Wednesday, July 02, 2008


In a person of integrity, stated beliefs and behaviors correspond to deep beliefs, which in turn correspond to the way things actually are. For most of us (all?), this correspondence is mixed at best. Deep beliefs, which are often unknown to us and to others, reveal themselves in emotions and behaviors that may be inconsistent with stated beliefs and values. These deep beliefs are the framework upon which we make sense of the world. We interpret events and perceptions according to our deep beliefs and that interpretation drives our emotions and behaviors. Our response to these emotions and behaviors provides feedback that either reinforces or undermines deep beliefs.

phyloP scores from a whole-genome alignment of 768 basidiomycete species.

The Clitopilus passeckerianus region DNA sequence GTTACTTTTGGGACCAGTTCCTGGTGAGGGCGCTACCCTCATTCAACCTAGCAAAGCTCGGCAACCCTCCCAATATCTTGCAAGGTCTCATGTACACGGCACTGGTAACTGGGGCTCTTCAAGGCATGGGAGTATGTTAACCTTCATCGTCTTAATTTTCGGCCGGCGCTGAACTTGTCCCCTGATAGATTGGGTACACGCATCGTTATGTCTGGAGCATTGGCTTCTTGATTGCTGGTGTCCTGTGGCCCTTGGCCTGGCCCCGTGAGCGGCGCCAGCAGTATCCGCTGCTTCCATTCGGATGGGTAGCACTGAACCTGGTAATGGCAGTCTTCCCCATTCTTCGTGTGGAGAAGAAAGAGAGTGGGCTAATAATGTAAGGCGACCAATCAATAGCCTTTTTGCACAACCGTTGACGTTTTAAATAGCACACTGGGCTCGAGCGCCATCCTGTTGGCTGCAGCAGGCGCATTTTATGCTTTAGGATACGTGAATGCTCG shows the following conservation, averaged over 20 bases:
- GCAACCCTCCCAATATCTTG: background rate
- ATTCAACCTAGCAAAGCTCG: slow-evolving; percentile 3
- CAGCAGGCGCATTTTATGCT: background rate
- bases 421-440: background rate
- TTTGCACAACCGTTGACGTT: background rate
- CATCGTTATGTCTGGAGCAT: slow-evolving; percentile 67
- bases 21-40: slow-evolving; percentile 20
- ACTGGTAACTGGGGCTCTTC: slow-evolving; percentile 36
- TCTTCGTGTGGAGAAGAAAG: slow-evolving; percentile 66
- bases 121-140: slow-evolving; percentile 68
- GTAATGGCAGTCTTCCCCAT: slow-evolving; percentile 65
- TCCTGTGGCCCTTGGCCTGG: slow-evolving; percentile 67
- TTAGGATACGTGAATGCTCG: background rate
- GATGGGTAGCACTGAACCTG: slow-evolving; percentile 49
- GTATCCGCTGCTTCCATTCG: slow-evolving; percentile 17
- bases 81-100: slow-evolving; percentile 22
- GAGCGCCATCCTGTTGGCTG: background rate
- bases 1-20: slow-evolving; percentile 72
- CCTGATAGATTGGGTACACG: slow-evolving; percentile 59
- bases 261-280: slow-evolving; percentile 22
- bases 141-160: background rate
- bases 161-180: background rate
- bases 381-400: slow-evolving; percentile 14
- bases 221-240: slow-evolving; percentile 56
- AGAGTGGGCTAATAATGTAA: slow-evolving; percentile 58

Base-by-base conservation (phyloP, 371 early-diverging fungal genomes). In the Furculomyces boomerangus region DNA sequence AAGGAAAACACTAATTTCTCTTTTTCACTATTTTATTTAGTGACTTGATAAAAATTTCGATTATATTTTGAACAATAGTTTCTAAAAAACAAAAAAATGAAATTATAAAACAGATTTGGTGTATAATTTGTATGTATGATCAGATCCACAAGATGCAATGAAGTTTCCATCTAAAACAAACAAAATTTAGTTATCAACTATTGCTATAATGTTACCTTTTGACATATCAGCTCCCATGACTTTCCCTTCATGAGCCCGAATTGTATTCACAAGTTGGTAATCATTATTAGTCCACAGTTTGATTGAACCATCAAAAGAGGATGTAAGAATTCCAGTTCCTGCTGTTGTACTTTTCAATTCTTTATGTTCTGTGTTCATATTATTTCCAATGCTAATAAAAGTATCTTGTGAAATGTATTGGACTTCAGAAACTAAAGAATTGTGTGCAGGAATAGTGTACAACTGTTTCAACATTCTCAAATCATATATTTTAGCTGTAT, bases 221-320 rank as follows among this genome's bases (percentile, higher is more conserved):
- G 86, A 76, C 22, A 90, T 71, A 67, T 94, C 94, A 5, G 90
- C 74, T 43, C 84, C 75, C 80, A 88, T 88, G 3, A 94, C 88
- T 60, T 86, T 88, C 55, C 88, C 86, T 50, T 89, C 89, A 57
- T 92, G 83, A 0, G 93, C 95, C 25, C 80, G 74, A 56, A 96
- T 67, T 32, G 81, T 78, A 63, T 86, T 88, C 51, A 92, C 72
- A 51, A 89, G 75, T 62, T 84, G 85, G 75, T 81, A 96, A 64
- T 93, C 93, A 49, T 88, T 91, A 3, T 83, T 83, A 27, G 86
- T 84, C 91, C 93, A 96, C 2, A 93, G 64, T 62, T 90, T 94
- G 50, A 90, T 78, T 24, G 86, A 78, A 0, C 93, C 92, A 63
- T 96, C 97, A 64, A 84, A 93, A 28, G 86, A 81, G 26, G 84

Say someone claims that something I hold to be true is actually false. I respond in anger and either sulk or explode. If we look behind the behavior (sulking or exploding) and the emotion (anger), we may well find the contours of the deep belief that my being right is the only way I can hold my self-worth intact.

If I respond by questioning my emotions and behaviors, my erroneous deep beliefs are undermined. If I respond by claiming my right to behave and feel thusly or by doing nothing, my deep beliefs are reinforced.

  • How can we correct false deep beliefs?
  • How can the faith community participate in this process?

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